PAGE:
by John Donne
I LONG to talk with some old lover's ghost,
Who died before the god of love was born.
I cannot think that he, who then loved most,
Sunk so low as to love one which did scorn.
But since this god produced a destiny,
And that vice-nature, custom, lets it be,
I must love her that loves not me.
Sure, they which made him god, meant not so much,
Nor he in his young godhead practised it.
But when an even flame two hearts did touch,
His office was indulgently to fit
Actives to passives. Correspondency
Only his subject was ; it cannot be
Love, till I love her, who loves me.
But every modern god will now extend
His vast prerogative as far as Jove.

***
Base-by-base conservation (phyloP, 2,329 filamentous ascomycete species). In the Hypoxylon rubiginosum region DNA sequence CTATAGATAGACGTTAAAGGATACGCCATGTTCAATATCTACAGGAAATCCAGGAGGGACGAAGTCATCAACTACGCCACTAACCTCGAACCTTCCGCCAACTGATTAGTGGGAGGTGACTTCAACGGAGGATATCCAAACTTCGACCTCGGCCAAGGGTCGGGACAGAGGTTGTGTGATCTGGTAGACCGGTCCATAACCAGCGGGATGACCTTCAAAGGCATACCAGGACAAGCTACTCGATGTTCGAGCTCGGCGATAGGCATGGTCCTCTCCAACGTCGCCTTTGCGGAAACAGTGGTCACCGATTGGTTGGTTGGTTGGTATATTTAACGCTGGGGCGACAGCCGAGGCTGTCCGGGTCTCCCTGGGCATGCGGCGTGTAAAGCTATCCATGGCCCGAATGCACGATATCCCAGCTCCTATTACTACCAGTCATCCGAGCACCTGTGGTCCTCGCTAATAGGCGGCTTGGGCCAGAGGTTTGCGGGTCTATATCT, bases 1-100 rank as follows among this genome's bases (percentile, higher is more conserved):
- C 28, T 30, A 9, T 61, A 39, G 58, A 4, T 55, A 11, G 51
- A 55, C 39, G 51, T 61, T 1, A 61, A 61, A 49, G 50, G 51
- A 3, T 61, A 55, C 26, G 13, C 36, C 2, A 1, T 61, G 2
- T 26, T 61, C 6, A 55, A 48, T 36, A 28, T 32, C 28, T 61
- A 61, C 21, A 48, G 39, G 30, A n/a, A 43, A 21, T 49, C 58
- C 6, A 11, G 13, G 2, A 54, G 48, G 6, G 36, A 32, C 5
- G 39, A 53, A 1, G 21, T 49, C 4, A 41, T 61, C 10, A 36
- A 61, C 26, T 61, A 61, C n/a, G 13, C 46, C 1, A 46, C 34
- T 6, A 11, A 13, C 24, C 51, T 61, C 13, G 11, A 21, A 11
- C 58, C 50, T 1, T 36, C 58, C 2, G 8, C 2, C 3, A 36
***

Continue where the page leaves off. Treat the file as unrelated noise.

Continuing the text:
To rage, to lust, to write to, to commend,
All is the purlieu of the god of love.
O ! were we waken'd by this tyranny
To ungod this child again, it could not be
I should love her, who loves not me.
Rebel and atheist too, why murmur I,
As though I felt the worst that love could do?
Love might make me leave loving, or might try
A deeper plague, to make her love me too ;
Which, since she loves before, I'm loth to see.
Falsehood is worse than hate ; and that must be,
If she whom I love, should love me.
Donne, John. Poems of John Donne. vol I.
E. K. Chambers, ed.
London: Lawrence & Bullen, 1896. 56-57.
Heavenly Love and Earthly Love.
1602-03. Giovanni Baglione.
Gallery of Art